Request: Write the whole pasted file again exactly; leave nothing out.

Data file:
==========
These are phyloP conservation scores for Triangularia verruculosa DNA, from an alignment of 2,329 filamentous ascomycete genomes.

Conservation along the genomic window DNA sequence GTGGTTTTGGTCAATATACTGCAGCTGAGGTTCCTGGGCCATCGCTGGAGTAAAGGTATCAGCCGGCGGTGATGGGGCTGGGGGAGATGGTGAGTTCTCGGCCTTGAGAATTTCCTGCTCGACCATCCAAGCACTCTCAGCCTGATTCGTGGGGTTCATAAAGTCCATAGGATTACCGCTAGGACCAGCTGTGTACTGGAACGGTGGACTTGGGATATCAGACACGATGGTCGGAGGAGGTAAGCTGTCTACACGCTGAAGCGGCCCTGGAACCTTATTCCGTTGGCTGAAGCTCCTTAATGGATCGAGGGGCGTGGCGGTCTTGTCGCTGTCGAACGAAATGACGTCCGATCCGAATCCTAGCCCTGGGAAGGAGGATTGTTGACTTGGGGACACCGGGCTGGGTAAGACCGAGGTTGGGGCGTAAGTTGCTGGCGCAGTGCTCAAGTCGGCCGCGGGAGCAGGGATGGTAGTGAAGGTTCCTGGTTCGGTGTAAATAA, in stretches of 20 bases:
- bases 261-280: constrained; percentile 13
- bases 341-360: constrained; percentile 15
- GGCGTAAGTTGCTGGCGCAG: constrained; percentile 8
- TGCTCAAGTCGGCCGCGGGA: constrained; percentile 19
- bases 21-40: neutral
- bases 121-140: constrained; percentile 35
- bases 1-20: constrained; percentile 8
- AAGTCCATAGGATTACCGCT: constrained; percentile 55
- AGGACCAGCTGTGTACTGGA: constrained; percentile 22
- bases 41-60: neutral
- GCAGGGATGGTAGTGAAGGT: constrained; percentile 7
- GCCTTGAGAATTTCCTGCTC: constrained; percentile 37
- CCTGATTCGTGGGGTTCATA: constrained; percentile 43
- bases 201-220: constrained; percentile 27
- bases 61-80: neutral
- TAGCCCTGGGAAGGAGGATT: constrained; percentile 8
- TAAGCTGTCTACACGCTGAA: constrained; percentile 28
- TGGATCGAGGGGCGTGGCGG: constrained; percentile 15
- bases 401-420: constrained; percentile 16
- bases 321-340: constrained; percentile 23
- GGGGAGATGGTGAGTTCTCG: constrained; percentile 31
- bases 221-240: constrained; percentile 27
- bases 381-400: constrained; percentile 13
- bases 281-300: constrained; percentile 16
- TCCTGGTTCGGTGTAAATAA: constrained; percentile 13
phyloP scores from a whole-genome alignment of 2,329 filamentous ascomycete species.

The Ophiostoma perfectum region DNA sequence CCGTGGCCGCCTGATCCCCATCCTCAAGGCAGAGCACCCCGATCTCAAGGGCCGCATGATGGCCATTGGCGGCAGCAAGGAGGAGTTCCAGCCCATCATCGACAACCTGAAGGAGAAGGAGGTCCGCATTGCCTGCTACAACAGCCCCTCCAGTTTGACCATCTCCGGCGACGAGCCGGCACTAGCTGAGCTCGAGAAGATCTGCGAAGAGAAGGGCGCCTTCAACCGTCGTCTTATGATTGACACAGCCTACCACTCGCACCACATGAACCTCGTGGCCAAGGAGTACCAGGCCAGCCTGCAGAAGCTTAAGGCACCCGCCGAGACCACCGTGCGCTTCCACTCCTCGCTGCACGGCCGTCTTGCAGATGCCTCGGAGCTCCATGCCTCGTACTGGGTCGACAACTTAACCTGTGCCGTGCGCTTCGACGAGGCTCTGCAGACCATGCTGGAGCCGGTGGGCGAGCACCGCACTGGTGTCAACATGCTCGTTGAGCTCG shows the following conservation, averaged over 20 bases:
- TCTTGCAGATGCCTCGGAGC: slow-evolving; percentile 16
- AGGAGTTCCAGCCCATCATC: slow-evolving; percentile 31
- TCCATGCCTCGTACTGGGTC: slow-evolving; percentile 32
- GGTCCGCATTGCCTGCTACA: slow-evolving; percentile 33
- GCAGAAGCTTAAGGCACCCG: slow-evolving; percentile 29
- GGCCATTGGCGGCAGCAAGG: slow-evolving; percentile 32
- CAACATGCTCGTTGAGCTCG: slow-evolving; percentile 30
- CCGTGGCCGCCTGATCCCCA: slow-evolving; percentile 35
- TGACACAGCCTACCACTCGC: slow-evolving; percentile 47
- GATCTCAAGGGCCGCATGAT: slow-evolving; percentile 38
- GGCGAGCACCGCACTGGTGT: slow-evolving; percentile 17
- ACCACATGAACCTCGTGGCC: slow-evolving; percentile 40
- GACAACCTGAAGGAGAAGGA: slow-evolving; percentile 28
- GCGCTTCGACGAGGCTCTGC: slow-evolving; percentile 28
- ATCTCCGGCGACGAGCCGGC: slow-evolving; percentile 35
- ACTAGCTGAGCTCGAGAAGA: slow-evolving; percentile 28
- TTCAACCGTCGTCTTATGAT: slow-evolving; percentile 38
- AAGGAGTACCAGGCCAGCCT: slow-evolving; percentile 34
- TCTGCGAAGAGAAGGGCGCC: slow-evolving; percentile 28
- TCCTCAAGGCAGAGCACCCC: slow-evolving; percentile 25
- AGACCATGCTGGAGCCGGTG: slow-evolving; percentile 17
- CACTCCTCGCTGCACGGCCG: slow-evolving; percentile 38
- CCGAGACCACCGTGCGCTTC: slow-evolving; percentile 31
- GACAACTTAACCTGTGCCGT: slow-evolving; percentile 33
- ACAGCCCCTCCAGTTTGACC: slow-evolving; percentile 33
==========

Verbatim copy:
These are phyloP conservation scores for Triangularia verruculosa DNA, from an alignment of 2,329 filamentous ascomycete genomes.

Conservation along the genomic window DNA sequence GTGGTTTTGGTCAATATACTGCAGCTGAGGTTCCTGGGCCATCGCTGGAGTAAAGGTATCAGCCGGCGGTGATGGGGCTGGGGGAGATGGTGAGTTCTCGGCCTTGAGAATTTCCTGCTCGACCATCCAAGCACTCTCAGCCTGATTCGTGGGGTTCATAAAGTCCATAGGATTACCGCTAGGACCAGCTGTGTACTGGAACGGTGGACTTGGGATATCAGACACGATGGTCGGAGGAGGTAAGCTGTCTACACGCTGAAGCGGCCCTGGAACCTTATTCCGTTGGCTGAAGCTCCTTAATGGATCGAGGGGCGTGGCGGTCTTGTCGCTGTCGAACGAAATGACGTCCGATCCGAATCCTAGCCCTGGGAAGGAGGATTGTTGACTTGGGGACACCGGGCTGGGTAAGACCGAGGTTGGGGCGTAAGTTGCTGGCGCAGTGCTCAAGTCGGCCGCGGGAGCAGGGATGGTAGTGAAGGTTCCTGGTTCGGTGTAAATAA, in stretches of 20 bases:
- bases 261-280: constrained; percentile 13
- bases 341-360: constrained; percentile 15
- GGCGTAAGTTGCTGGCGCAG: constrained; percentile 8
- TGCTCAAGTCGGCCGCGGGA: constrained; percentile 19
- bases 21-40: neutral
- bases 121-140: constrained; percentile 35
- bases 1-20: constrained; percentile 8
- AAGTCCATAGGATTACCGCT: constrained; percentile 55
- AGGACCAGCTGTGTACTGGA: constrained; percentile 22
- bases 41-60: neutral
- GCAGGGATGGTAGTGAAGGT: constrained; percentile 7
- GCCTTGAGAATTTCCTGCTC: constrained; percentile 37
- CCTGATTCGTGGGGTTCATA: constrained; percentile 43
- bases 201-220: constrained; percentile 27
- bases 61-80: neutral
- TAGCCCTGGGAAGGAGGATT: constrained; percentile 8
- TAAGCTGTCTACACGCTGAA: constrained; percentile 28
- TGGATCGAGGGGCGTGGCGG: constrained; percentile 15
- bases 401-420: constrained; percentile 16
- bases 321-340: constrained; percentile 23
- GGGGAGATGGTGAGTTCTCG: constrained; percentile 31
- bases 221-240: constrained; percentile 27
- bases 381-400: constrained; percentile 13
- bases 281-300: constrained; percentile 16
- TCCTGGTTCGGTGTAAATAA: constrained; percentile 13
phyloP scores from a whole-genome alignment of 2,329 filamentous ascomycete species.

The Ophiostoma perfectum region DNA sequence CCGTGGCCGCCTGATCCCCATCCTCAAGGCAGAGCACCCCGATCTCAAGGGCCGCATGATGGCCATTGGCGGCAGCAAGGAGGAGTTCCAGCCCATCATCGACAACCTGAAGGAGAAGGAGGTCCGCATTGCCTGCTACAACAGCCCCTCCAGTTTGACCATCTCCGGCGACGAGCCGGCACTAGCTGAGCTCGAGAAGATCTGCGAAGAGAAGGGCGCCTTCAACCGTCGTCTTATGATTGACACAGCCTACCACTCGCACCACATGAACCTCGTGGCCAAGGAGTACCAGGCCAGCCTGCAGAAGCTTAAGGCACCCGCCGAGACCACCGTGCGCTTCCACTCCTCGCTGCACGGCCGTCTTGCAGATGCCTCGGAGCTCCATGCCTCGTACTGGGTCGACAACTTAACCTGTGCCGTGCGCTTCGACGAGGCTCTGCAGACCATGCTGGAGCCGGTGGGCGAGCACCGCACTGGTGTCAACATGCTCGTTGAGCTCG shows the following conservation, averaged over 20 bases:
- TCTTGCAGATGCCTCGGAGC: slow-evolving; percentile 16
- AGGAGTTCCAGCCCATCATC: slow-evolving; percentile 31
- TCCATGCCTCGTACTGGGTC: slow-evolving; percentile 32
- GGTCCGCATTGCCTGCTACA: slow-evolving; percentile 33
- GCAGAAGCTTAAGGCACCCG: slow-evolving; percentile 29
- GGCCATTGGCGGCAGCAAGG: slow-evolving; percentile 32
- CAACATGCTCGTTGAGCTCG: slow-evolving; percentile 30
- CCGTGGCCGCCTGATCCCCA: slow-evolving; percentile 35
- TGACACAGCCTACCACTCGC: slow-evolving; percentile 47
- GATCTCAAGGGCCGCATGAT: slow-evolving; percentile 38
- GGCGAGCACCGCACTGGTGT: slow-evolving; percentile 17
- ACCACATGAACCTCGTGGCC: slow-evolving; percentile 40
- GACAACCTGAAGGAGAAGGA: slow-evolving; percentile 28
- GCGCTTCGACGAGGCTCTGC: slow-evolving; percentile 28
- ATCTCCGGCGACGAGCCGGC: slow-evolving; percentile 35
- ACTAGCTGAGCTCGAGAAGA: slow-evolving; percentile 28
- TTCAACCGTCGTCTTATGAT: slow-evolving; percentile 38
- AAGGAGTACCAGGCCAGCCT: slow-evolving; percentile 34
- TCTGCGAAGAGAAGGGCGCC: slow-evolving; percentile 28
- TCCTCAAGGCAGAGCACCCC: slow-evolving; percentile 25
- AGACCATGCTGGAGCCGGTG: slow-evolving; percentile 17
- CACTCCTCGCTGCACGGCCG: slow-evolving; percentile 38
- CCGAGACCACCGTGCGCTTC: slow-evolving; percentile 31
- GACAACTTAACCTGTGCCGT: slow-evolving; percentile 33
- ACAGCCCCTCCAGTTTGACC: slow-evolving; percentile 33